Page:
After three days full of games, Finland’s Ilves Islanders skated away with the gold and silver medals in a thrilling back and forth final. They showcased a group of talented young players with the ability and hockey sense of much older teams.
Japan, which travelled the furthest to attend the tournament, showed their European friends and North American hosts that the under-represented hockey nation is growing a crop of young, smooth skaters. Japan played a hard team game that was competitive all the way to the end of their tournament.
The New York teams, two from Nassau, two from Suffolk and a Westchester squad had the incredible opportunity to skate on professional ice and receive the superstar treatment of their Islanders heroes. Fostering international good will and making friends from around the world was a bonus; kids this young may not even realize how special that part of the tournament was.
And of course, everyone got to take a few days off school to play hockey. What could be better than that?
“It was really fun,” Maxlee Lerow of Team Japan said. “It’s a really big experience. I’ve been playing with kids in Japan all the time and it’s really different to see other countries play with a different style.”
One of the highlights of the tournament was when 10-year-old Jere Turunen of Finland pulled off a play usually reserved for professional skills competitions. Turunen may not be a household name yet, but the Finnish youngster scored a breath-taking, lacrosse-style goal from behind the net that wound up on SportsCenter’s Top 10 plays for Jan. 21.
Turunen beat out John Tavares
’ two goals that night for the number No. 9 spot, an unheard of feat for that age level.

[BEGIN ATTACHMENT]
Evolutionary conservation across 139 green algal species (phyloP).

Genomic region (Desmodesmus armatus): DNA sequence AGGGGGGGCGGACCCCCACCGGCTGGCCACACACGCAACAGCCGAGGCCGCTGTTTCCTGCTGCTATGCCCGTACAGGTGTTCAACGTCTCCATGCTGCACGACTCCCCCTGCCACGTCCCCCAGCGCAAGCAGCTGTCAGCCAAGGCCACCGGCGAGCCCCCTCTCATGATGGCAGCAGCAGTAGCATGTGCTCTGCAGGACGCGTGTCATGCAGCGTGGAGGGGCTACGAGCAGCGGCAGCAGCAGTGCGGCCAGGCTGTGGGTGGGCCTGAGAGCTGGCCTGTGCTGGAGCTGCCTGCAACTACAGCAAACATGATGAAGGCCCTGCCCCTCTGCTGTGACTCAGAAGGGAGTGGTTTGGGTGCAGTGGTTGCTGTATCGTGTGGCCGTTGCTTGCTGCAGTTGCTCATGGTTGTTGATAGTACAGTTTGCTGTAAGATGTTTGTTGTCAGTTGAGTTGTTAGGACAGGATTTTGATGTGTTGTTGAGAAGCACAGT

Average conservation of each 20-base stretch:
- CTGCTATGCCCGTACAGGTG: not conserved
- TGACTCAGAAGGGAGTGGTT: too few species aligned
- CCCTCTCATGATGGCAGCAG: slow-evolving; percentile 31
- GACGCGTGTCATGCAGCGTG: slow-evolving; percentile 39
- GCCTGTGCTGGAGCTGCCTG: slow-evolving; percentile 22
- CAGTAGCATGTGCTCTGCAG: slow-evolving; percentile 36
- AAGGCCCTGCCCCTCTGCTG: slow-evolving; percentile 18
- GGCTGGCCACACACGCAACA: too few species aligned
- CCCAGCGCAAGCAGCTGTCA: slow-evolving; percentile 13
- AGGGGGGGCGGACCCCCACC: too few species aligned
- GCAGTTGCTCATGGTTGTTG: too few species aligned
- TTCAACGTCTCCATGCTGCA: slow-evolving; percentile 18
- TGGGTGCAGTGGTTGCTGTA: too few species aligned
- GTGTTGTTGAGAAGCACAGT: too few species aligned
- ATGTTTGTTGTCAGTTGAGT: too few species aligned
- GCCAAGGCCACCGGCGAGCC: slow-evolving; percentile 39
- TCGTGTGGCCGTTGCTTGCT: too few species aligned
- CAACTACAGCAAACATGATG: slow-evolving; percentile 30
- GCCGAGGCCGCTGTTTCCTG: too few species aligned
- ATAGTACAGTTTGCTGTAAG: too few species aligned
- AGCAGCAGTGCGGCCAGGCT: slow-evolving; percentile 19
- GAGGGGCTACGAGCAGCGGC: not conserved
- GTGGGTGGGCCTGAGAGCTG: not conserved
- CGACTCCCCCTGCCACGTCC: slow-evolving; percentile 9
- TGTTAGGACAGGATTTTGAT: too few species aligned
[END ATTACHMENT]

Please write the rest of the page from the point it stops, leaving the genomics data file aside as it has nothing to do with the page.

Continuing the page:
Off the ice, the teams watched an Islanders practice and enjoyed by a private meet-and-greet with the players. Andrew Hartog of the Nassau Islanders even brought home a souvenir from the tournament - a signed stick from Kyle Okposo
“I was on the rails and he walked by,” Hartog said excitedly. “I gave him a high-five and he stuck the stick out and I got it.”
New York City also had a starring role in the Lighthouse Tournament. For many of the international players, it was their first time seeing the bright lights of the Big Apple. They had the sports experience of a lifetime, including a tour of Citi Field, tickets to a New Jersey Nets game and a special visit to the Islanders-Hurricanes game on Saturday night.
“It’s a big city,” Henri Ekman of Finland said. “Everything is…big.”
The week started off with a skills competition for the international teams on Wednesday and wrapped up with a banquet for all teams on Sunday evening at the Marriott. There were a few special guests on hand at the banquet, including the man responsible for this yearly tournament, Islanders owner Charles Wang.
Sunday also was a chance for the players to say good-bye to one another before heading home for another year. Before it ended, the sharpies were brought out and they went around signing each others jerseys.
“I’ve made friends with a couple of the Finnish kids,” Nassau Lions Owen Brown said. “It’s cool.”
Islanders’ autographs may be worth a bit more, but you can’t put a price on making new friends at the rink.